The cement industry in South Africa continues to engage government to create conditions that will sustain the sector’s local production capacity and grow market demand.
Cement producers have made significant progress in reducing their carbon emissions. Photo by Afrisam
Speaking online at the Cemtech International Cement Conference, AfriSam marketing and sales executive, Richard Tomes, noted that the rise in cement imports and the application of the carbon tax were among the key issues under discussion. He said that the local industry was making steady progress in its climate mitigation journey, and that South Africa was among the leading countries in driving down the carbon footprint in the cement and concrete industry.
He highlighted that cement imports were on the increase again, having peaked in 2014 at about 1.2 million tonnes. Importers were generally from countries which did not have a carbon tax like that which was recently applied by the South African government to local producers. Neither did the importers contribute in terms of Social and Labour Plan initiatives, as they did not conduct any mining activities locally, as well as other projects related to the upliftment of local communities.
“When you have a situation where importers of cement are not subject to these added costs, it poses a threat to the viability of the local industry, and will ultimately have a negative implication on the levels of employment and social transformation,” he said.
These imbalances were exacerbating the stresses arising from the country’s longest ever business cycle contraction, which had seen infrastructure spending decline and had driven some large construction companies into business rescue. The Covid-19 pandemic had then accelerated this downward trajectory, leading to dire conditions in the large civils and building industries.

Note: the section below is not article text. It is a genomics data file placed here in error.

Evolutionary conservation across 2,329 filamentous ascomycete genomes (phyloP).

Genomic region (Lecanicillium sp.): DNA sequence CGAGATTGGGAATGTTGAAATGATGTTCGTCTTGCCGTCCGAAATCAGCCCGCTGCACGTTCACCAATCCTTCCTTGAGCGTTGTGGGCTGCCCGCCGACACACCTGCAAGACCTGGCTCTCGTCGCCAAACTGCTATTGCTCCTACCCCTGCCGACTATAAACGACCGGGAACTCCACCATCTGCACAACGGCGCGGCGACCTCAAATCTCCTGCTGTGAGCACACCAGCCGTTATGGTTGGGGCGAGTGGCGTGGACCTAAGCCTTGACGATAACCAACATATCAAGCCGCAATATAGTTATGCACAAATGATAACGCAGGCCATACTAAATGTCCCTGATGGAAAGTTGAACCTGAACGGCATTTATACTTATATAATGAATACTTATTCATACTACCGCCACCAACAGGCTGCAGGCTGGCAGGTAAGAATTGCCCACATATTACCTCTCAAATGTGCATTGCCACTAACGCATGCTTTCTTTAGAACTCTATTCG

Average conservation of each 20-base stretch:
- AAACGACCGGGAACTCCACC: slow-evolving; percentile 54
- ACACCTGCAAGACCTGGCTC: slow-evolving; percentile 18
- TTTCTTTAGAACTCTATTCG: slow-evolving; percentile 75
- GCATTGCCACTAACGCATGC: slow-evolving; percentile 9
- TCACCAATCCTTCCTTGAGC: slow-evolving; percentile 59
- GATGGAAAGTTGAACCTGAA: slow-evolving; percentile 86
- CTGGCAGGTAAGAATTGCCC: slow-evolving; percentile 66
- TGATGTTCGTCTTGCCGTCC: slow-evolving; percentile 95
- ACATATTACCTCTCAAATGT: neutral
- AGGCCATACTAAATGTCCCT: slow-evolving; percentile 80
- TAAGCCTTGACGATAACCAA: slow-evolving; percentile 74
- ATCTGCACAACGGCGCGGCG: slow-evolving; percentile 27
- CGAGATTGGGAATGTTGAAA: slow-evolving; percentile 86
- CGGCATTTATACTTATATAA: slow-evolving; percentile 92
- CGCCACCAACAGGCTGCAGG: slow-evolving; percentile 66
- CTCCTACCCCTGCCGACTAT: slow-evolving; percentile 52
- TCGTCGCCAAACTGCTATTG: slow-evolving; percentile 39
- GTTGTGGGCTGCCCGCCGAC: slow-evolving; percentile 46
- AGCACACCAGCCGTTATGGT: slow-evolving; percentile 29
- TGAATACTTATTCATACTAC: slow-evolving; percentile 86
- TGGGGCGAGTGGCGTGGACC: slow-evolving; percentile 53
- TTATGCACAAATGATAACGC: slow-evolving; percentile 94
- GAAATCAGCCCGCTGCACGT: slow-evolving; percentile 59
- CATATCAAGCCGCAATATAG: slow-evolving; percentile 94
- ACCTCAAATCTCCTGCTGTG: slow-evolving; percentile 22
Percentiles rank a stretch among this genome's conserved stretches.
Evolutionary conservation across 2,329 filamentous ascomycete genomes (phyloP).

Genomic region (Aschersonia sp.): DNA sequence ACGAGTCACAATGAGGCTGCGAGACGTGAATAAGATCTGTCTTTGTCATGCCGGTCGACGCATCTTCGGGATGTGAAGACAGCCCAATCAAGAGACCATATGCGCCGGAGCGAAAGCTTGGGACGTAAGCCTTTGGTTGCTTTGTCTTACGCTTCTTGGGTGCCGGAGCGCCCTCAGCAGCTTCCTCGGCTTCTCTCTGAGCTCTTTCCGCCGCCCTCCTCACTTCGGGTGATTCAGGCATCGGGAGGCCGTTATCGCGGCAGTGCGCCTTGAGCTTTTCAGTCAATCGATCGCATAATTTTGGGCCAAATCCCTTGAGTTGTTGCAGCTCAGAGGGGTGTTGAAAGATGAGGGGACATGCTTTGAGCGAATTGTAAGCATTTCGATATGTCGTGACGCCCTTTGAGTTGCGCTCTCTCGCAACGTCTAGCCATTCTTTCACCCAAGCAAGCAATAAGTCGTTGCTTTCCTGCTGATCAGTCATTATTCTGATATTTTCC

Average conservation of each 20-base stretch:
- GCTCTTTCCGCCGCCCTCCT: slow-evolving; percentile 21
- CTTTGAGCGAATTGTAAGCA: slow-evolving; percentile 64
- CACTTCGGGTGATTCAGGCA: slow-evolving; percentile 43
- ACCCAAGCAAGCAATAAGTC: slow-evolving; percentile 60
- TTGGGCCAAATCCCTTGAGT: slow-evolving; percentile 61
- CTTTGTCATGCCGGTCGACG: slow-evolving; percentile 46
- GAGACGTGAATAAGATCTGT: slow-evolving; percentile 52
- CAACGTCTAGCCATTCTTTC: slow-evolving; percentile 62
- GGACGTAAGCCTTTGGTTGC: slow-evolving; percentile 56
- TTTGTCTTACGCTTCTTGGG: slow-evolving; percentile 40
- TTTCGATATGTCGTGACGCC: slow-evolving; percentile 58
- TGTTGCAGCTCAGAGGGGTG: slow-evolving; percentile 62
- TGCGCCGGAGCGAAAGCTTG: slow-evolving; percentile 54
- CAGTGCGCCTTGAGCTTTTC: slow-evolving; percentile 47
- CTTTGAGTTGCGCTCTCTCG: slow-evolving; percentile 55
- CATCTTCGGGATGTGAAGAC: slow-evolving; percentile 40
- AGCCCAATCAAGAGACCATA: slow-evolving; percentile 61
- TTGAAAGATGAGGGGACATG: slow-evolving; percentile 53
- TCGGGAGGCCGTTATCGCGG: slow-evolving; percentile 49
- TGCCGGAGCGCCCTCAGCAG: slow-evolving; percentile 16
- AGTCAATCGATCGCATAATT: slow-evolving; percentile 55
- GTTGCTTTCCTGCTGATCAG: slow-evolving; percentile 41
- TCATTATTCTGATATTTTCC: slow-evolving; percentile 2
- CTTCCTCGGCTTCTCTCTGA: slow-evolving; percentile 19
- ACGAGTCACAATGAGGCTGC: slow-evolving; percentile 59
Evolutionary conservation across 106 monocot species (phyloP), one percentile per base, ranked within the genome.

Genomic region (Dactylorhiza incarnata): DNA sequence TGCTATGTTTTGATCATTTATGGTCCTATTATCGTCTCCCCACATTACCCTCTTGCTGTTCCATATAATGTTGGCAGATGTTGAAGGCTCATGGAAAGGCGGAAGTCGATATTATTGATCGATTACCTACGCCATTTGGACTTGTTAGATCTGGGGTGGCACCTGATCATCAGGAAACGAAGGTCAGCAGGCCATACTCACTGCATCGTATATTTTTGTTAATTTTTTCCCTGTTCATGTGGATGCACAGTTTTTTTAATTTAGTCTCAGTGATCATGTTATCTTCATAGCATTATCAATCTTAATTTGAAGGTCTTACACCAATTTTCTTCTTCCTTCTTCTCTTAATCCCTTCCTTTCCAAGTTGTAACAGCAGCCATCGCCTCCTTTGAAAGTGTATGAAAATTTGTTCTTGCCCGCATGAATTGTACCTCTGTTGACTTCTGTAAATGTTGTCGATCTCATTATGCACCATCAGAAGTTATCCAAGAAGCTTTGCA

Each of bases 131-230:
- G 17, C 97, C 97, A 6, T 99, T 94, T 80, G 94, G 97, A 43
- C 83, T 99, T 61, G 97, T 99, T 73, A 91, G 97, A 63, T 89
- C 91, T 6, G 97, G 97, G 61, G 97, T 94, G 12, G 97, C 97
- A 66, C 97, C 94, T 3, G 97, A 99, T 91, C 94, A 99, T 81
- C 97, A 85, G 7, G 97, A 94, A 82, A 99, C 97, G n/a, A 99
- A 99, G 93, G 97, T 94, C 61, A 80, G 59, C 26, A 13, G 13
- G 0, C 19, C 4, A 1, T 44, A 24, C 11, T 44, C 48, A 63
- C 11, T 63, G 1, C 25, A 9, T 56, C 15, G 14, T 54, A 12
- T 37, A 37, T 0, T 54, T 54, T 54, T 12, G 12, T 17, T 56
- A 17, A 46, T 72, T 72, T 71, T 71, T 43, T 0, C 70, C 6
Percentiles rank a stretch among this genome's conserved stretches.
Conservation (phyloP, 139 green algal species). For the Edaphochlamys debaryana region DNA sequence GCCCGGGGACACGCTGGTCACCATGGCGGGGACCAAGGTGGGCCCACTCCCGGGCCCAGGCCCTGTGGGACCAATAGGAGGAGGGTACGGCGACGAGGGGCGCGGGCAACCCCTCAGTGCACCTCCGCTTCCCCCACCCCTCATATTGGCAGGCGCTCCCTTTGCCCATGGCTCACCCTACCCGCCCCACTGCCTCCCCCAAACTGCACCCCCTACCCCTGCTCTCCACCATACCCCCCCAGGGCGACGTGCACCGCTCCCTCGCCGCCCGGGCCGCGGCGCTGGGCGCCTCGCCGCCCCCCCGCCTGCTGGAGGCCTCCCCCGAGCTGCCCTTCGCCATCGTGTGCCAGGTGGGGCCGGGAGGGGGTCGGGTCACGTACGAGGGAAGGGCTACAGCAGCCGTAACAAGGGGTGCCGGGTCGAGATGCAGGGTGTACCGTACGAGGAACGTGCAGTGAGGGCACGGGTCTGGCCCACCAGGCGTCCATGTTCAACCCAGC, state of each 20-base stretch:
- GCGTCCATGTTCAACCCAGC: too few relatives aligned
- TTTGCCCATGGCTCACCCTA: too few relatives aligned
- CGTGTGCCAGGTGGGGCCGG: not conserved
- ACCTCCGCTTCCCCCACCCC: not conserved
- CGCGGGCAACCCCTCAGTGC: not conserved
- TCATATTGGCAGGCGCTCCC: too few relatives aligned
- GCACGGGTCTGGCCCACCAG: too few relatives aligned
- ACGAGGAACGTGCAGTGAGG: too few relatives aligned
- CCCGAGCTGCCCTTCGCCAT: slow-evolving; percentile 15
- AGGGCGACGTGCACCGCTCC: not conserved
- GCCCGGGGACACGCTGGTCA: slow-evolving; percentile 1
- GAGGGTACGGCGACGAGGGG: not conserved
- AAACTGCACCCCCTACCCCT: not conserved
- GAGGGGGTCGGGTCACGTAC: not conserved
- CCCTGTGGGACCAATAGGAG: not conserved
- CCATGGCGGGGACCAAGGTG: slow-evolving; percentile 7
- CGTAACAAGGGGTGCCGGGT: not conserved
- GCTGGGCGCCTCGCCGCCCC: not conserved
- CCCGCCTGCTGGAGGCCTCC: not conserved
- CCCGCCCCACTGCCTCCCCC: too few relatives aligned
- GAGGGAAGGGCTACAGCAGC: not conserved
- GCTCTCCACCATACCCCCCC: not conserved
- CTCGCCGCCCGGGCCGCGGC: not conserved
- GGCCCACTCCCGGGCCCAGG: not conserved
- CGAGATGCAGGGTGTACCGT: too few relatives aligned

“It has become increasingly difficult to maintain profitability in an environment of surplus cement capacity and declining infrastructure spending by government,” he said. “The sector’s total installed capacity is currently about 20 million tonnes, with demand at only around 13 million tonnes.”
Despite the poor performance of the economy, Tomes noted that the South African cement sector was continuing to improve its climate mitigation performance in terms of carbon footprint. The local industry was a global leader in developing blended cement technology, making use of waste products such as ground granulated blast furnace slag and pulverised fly ash to extend and enhance its cements.
“This has allowed companies like AfriSam, for example, to achieve average emission levels in its cement production of 574 g/kg – which is well below the global average of 890 g/kg,” he said.